Illinois (Listeni/ˌɪlɨˈnɔɪ/ IL-i-NOY) is a state in the Midwestern United States. It is the 5th most populous and 25th most extensive state, and is often noted as a microcosm of the entire country. With Chicago in the northeast, small industrial cities and great agricultural productivity in central and northern Illinois, and natural resources like coal, timber, and petroleum in the south, Illinois has a diverse economic base and is a major transportation hub. The Port of Chicago connects the state to other global ports from the Great Lakes, via the Saint Lawrence Seaway, to the Atlantic Ocean; as well as the Great Lakes to the Mississippi River, via the Illinois River. For decades, O'Hare International Airport has been ranked as one of the world's busiest airports. Illinois has long had a reputation as a bellwether both in social and cultural terms and politics.

Although today the state's largest population center is around Chicago (in the northern part of the state) originally the state's European population grew first in the west, with French Canadians who settled along the Mississippi River. After the American Revolutionary War established the United States, American settlers began arriving from Kentucky in the 1810s via the Ohio River, and the population grew from south to north. In 1818, Illinois achieved statehood. After construction of the Erie Canal increased traffic and trade through the Great Lakes, Chicago was founded in the 1830s on the banks of the Chicago River, at one of the few natural harbors on southern Lake Michigan. John Deere's invention of the self-scouring steel plow turned Illinois' rich prairie into some of the world's most productive and valuable farmlands, attracting immigrant farmers from Germany and Sweden. Railroads carried immigrants to new homes, as well as being used to ship their commodity crops out to markets.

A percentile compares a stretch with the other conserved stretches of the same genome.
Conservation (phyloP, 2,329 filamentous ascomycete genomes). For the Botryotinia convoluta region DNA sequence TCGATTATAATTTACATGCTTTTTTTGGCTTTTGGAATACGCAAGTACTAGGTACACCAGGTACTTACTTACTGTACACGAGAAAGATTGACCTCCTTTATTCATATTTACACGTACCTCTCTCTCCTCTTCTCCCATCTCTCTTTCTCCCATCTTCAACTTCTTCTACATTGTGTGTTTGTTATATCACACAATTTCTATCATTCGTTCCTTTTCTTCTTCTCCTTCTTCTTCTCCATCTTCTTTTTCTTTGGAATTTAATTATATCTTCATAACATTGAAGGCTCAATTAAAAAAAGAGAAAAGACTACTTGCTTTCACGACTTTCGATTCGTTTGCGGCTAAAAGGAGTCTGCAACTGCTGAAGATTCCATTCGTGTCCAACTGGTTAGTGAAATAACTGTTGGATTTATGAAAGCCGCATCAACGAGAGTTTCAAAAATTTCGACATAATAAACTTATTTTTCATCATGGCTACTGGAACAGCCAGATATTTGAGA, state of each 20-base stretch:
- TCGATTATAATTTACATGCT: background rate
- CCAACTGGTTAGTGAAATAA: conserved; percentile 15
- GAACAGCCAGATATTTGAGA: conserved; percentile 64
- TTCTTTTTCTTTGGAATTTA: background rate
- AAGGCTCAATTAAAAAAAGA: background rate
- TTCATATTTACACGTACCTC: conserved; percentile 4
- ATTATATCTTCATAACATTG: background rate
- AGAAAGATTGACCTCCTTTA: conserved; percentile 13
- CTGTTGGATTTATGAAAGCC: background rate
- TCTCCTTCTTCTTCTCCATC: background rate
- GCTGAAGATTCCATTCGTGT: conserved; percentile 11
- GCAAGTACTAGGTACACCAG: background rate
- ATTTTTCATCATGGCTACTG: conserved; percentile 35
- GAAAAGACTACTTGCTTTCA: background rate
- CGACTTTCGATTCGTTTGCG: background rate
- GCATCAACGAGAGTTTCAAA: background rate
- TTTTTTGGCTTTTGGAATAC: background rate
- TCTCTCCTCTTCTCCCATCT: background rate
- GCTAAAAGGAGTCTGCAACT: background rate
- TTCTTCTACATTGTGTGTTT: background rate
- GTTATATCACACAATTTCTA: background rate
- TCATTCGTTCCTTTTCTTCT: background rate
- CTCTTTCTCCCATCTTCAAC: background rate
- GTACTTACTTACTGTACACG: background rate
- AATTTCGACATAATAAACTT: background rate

Missouri (see pronunciations)—nicknamed The Show-Me State—is a U.S. state located in the Midwestern United States. Missouri is the 21st most extensive and the 18th most populous of the 50 United States. Missouri comprises 114 counties and the independent city of St. Louis.